India has committed itself at the G-20 to make its companies, IFRS compliant from April 1st, 2011. Though India has not adopted the IFRS in full but it converged its Accounting Standards (AS) to get those in line with the international reporting standards. In this process Indian government, till date has issued 35 accounting standards which are in line with existing IAS and IFRS.
Impact of IFRS on Indian businesses can be studied in various contexts. We will do a cost benefit analysis of the same.
Cost Associated With Implementation of IFRS.
1) The transition to IFRS will place a burden on company staff. Training of staff will be deemed necessary. Further, companies have to employ staff on a permanent basis to take responsibility for compliance with accounting standards and disclosure requirements. This will increase the manpower cost for companies.
2) Information and communication technology (ICT) systems may not be able to supply information in all instances to be required to achieve compliance with IFRS, which suggests that more ICT system changes will be seen in the future. For example maintenance of information relating to property, plant and equipment, such as updating of the fixed asset register and recording and updating of the residual values and useful lives, in the transition to to IAS 16 (property, plant and equipment) will be a burdensome task.
3) In a few cases, the adoption of IFRSs may cause hardship to the industry. To avoid the hardship, some companies may go to the court to challenge the standard. Earlier, to avoid hardship in some genuine cases, the ICAI has deviated from corresponding IFRS for a limited period till the preparedness is achieved. But now such deviation will not be there as the new accounting standards are in line with IFRS.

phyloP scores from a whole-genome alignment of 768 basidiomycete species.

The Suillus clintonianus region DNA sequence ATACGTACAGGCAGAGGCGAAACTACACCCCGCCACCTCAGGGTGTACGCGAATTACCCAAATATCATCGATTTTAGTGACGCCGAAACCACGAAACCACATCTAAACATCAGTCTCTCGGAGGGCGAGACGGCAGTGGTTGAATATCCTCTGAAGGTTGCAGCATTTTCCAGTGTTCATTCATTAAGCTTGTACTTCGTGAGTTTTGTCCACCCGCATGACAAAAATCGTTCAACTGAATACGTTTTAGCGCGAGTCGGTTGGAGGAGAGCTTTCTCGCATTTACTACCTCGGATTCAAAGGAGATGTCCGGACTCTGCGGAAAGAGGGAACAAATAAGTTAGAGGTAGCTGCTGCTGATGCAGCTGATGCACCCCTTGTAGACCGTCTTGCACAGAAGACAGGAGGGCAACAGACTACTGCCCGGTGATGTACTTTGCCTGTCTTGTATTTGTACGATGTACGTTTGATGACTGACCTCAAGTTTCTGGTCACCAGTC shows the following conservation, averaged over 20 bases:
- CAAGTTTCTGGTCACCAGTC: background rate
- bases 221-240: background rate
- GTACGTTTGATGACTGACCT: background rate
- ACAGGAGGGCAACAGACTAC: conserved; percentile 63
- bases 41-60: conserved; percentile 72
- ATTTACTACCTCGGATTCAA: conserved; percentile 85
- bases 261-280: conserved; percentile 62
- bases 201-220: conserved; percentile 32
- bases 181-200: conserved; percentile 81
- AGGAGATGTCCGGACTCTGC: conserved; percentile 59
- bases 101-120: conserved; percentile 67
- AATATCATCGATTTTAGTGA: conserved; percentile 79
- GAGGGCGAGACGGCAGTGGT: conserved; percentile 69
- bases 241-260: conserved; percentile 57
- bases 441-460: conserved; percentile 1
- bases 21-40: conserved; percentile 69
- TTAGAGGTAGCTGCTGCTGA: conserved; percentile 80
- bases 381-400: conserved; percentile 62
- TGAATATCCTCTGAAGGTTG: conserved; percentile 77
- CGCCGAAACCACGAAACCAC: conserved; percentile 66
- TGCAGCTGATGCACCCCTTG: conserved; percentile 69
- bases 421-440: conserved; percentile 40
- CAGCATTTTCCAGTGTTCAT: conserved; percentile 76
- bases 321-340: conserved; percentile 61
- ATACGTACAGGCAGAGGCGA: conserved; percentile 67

Benefits Associated with implementation of IFRS.
1) As the forces of globalization prompt more and more countries to open their doors to foreign investment and as businesses expand across borders, both the public and private sectors are increasingly recognizing the benefits of having a commonly understood financial reporting framework, supported by strong globally accepted standards. The benefits of a global financial reporting framework are numerous and include:
• Greater comparability of financial information for investors;
• Greater willingness on the part of investors to invest across borders;
• Lower cost of capital;
• More efficient allocation of resources; and
• Higher economic growth.
Challenges for Small and Medium-Sized Entities
In emerging economies like India, a significant part of the economic activities is carried on by small- and medium-sized entities (SMEs). Such entities face problems in implementing the accounting standards because of:
• Scarcity of resources and expertise with the SMEs; and the
• Cost of compliance is not commensurate with the expected benefits
Hence keeping in mind Government of India has decided that non-listed companies which have a net worth of Rs. 5000 Millions or less and whose shares or other securities are not listed on Stock Exchanges outside India and Small and Medium Companies (SMCs) will not be required to follow the notified Accounting Standards which are converged with the IFRS (though they may voluntarily opt to do so) but need to follow only the notified Accounting Standards which are not converged with the IFRS.
Hence there will be two sets of accounting standard in India.